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Optimization of Hepatitis C Virus Screening Strategies by Birth Cohort in Italy

31 Pages Posted: 13 Aug 2019

See all articles by Loreta Kondili

Loreta Kondili

Istituto Superiore di Sanità - Center for Global Health

Ivane Gamkrelidze

Center for Disease Analysis Foundation

Sarah Blach

Center for Disease Analysis Foundation

Andrea Marcellusi

University of Rome Tor Vergata

Massimo Galli

University of Milan

Salvatore Petta

University of Palermo

Massimo Pouti

Istituto Superiore di Sanità

Stefano Vella

Istituto Superiore di Sanità - Center for Global Health

Homie Razavi

Center for Disease Analysis Foundation

Antonio Craxì

University of Palermo

Francesco Mennini

University of Rome Tor Vergata - Centre for International Studies on Economic Growth (CEIS); Kingston University - School of Accounting and Finance

PITER Collaborating Group

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Abstract

Background: Cost-effective screening strategies are needed to make Hepatitis C virus (HCV) elimination a reality. We determined if birth cohort screening is cost-effective in Italy, an HCV high endemic country.

Methods: An economic impact model was developed to quantify medical costs and health effects associated with HCV, denominated in quality-adjusted life years (QALYs). The model-estimated prevalence of undiagnosed HCV was used to calculate the antibody screens needed annually, with a €25,000 cost-effectiveness threshold. Outcomes over 2018-31 were assessed under the status quo and a scenario that met the World Health Organization's targets for elimination of HCV. The elimination scenario was assessed under five screening strategies, including universal screening and birth cohort screening.

Findings: A graduated birth cohort strategy (screening 1: 1968-1987 birth cohorts first before expanding to 1948-1967 cohorts) was the least costly. This strategy would gain 143,929 QALYs by 2031 and result in an 89·3% reduction in HCV cases, compared to an 89·6%, 89·0%, 89·7%, and 88·7% reduction for inversed graduated screening, 1948-77 birth cohort, 1958-77 birth cohort, and universal screening, respectively. Graduated screening 1 yielded the lowest incremental cost effectiveness ratio (ICER) of €3,552 per QALY gained.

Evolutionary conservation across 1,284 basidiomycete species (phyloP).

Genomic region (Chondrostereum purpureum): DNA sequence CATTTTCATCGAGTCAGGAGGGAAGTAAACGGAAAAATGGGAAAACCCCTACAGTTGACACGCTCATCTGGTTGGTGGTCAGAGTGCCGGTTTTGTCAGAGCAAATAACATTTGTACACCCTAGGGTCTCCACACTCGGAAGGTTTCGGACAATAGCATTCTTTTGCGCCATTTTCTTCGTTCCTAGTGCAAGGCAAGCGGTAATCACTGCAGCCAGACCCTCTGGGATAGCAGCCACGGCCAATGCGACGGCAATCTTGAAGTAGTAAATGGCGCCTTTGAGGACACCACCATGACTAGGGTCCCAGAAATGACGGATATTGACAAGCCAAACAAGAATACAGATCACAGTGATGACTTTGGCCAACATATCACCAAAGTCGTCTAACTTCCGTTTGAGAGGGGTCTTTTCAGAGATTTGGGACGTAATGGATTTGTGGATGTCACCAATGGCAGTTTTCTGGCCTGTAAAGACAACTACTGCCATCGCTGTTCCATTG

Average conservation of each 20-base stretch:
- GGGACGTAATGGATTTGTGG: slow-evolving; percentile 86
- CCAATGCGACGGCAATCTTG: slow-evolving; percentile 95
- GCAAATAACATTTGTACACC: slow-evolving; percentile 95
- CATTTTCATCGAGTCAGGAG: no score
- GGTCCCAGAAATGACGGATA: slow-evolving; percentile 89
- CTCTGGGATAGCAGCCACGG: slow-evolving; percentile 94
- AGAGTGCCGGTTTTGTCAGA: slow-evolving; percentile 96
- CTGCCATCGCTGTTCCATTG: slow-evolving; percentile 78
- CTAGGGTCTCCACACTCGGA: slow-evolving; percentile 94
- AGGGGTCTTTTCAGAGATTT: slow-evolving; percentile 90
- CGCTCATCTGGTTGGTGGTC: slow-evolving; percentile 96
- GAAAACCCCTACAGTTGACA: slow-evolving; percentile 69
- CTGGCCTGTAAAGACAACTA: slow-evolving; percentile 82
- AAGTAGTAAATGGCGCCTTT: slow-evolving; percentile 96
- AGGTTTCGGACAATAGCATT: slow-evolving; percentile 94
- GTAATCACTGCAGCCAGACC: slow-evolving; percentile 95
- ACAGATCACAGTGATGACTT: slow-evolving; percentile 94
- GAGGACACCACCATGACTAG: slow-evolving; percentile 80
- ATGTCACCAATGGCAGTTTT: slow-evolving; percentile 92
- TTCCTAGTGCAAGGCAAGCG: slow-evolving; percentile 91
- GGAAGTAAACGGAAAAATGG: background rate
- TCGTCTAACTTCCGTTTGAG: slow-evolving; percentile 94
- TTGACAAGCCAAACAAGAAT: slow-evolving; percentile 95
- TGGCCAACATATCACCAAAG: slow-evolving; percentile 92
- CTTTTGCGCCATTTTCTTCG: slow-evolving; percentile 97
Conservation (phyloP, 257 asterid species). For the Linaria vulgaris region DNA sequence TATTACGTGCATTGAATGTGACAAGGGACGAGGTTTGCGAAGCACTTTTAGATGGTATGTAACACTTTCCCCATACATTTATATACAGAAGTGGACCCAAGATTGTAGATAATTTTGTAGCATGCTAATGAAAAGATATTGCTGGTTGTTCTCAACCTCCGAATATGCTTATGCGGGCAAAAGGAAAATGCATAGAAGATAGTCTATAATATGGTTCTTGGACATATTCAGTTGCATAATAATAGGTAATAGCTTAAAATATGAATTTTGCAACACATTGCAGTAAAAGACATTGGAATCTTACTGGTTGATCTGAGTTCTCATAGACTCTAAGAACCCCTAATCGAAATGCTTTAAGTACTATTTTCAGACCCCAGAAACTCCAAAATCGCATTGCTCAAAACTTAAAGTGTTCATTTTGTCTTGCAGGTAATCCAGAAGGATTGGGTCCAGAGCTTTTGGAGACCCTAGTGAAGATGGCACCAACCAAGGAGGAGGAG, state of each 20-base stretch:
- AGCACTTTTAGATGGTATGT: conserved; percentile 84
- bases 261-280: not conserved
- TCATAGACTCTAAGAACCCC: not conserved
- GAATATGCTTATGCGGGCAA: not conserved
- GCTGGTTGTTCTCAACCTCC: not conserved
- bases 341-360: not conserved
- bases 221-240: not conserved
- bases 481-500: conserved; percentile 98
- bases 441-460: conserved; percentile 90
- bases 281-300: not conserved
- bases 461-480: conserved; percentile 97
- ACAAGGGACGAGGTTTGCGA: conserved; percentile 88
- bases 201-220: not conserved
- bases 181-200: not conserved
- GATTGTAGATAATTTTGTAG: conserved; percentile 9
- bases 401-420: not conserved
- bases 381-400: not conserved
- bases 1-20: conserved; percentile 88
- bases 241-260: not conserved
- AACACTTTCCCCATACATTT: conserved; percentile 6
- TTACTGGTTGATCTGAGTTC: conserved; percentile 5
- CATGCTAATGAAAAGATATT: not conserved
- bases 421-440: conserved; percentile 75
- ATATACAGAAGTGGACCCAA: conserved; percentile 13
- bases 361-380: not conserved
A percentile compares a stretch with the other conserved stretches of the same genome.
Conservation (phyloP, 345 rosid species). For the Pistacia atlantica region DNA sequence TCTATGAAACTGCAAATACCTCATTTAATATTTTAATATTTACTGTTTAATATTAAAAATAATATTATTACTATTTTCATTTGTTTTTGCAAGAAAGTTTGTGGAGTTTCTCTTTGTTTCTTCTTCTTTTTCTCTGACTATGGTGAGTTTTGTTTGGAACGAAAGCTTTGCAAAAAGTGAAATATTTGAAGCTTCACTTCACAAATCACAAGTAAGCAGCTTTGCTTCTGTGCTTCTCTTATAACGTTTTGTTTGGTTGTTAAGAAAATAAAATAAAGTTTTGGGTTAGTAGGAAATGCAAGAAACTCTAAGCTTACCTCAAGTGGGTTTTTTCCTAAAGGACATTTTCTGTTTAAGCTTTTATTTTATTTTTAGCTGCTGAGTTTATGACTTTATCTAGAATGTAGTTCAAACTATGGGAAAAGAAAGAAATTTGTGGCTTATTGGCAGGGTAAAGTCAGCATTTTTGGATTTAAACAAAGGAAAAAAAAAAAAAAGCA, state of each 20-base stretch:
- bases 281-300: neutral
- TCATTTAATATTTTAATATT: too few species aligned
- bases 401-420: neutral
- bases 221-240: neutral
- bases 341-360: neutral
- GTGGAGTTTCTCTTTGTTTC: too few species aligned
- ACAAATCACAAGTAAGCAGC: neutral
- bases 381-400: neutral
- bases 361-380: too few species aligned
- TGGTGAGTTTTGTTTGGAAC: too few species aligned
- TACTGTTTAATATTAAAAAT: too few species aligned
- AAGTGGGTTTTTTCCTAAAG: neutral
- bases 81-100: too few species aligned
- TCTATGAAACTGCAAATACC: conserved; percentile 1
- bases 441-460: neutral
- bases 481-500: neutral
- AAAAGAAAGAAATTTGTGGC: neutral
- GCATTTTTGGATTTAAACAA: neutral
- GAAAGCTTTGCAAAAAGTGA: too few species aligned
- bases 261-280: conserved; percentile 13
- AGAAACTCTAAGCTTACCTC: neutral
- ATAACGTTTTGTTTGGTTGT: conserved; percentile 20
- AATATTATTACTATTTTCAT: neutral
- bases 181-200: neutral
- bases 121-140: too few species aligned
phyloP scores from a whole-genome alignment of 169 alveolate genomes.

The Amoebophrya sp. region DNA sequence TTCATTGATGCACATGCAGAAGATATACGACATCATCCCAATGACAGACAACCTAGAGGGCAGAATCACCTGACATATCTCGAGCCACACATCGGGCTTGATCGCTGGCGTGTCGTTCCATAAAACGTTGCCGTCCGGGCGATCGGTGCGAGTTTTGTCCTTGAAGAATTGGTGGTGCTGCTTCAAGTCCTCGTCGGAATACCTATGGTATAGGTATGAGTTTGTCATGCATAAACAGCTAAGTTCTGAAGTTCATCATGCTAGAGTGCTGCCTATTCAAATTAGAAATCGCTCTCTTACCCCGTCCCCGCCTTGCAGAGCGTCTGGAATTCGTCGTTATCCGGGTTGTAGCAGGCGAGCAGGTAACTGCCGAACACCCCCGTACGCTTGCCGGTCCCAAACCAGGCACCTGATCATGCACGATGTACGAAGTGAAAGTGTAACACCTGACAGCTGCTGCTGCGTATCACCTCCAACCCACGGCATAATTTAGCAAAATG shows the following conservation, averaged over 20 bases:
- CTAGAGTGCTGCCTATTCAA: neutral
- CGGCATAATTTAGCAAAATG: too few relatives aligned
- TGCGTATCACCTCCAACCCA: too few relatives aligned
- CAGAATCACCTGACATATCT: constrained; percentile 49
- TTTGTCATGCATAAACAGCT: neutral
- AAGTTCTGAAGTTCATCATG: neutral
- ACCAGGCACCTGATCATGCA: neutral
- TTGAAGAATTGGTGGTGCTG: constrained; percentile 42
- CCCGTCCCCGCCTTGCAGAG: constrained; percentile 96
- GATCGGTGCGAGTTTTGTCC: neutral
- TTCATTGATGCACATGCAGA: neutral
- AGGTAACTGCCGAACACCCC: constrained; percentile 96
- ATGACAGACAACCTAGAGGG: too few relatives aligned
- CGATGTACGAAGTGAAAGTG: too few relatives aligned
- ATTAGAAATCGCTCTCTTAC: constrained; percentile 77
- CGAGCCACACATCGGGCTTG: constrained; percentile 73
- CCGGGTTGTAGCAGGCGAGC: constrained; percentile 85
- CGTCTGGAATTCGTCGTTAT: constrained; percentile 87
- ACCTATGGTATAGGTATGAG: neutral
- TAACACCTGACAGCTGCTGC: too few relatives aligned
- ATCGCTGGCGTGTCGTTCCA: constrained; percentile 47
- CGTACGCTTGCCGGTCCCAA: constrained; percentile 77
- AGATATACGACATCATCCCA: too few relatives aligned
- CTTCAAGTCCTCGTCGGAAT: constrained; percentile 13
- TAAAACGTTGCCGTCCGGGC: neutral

Interpretation: In Italy, a graduated screening scenario is the most cost-effective strategy. Other countries could consider this approach when developing HCV epidemiological-specific screening strategies.

Funding Statement: This study was supported by the Italian Ministry of Health, grant number RF-2016-02364053 and by a research grant from Tor Vergata University of Rome, Italy.

Declaration of Interests: The authors declare no conflict of interest.

Ethics Approval Statement: Not required.

Keywords: cost-effectiveness, HCV, screening, WHO Targets

Suggested Citation

Kondili, Loreta and Gamkrelidze, Ivane and Blach, Sarah and Marcellusi, Andrea and Galli, Massimo and Petta, Salvatore and Pouti, Massimo and Vella, Stefano and Razavi, Homie and Craxì, Antonio and Mennini, Francesco and Group, PITER Collaborating, Optimization of Hepatitis C Virus Screening Strategies by Birth Cohort in Italy (August 7, 2019). Available at SSRN: https://ssrn.com/abstract=3433898 or http://dx.doi.org/10.2139/ssrn.3433898

Loreta Kondili (Contact Author)

Istituto Superiore di Sanità - Center for Global Health ( email )

Italy

Ivane Gamkrelidze

Center for Disease Analysis Foundation

United States

Sarah Blach

Center for Disease Analysis Foundation

United States

Andrea Marcellusi

University of Rome Tor Vergata

Via di Tor Vergata
Rome, Lazio 00133
Italy

Massimo Galli

University of Milan

Via Festa del Perdono, 7
Milan, 20122
Italy

Salvatore Petta

University of Palermo

Viale delle Scienza
Palermo, 90128
Italy

Massimo Pouti

Istituto Superiore di Sanità

Viale Regina Elena 299
Roma, 00161
Italy

Stefano Vella

Istituto Superiore di Sanità - Center for Global Health

Italy

Homie Razavi

Center for Disease Analysis Foundation

United States

Antonio Craxì

University of Palermo ( email )

Viale delle Scienza
Palermo, 90128
Italy

Francesco Mennini

University of Rome Tor Vergata - Centre for International Studies on Economic Growth (CEIS) ( email )

Via Columbia, 2
Rome, I-00133
Italy

Kingston University - School of Accounting and Finance ( email )

United Kingdom

No contact information is available for PITER Collaborating Group

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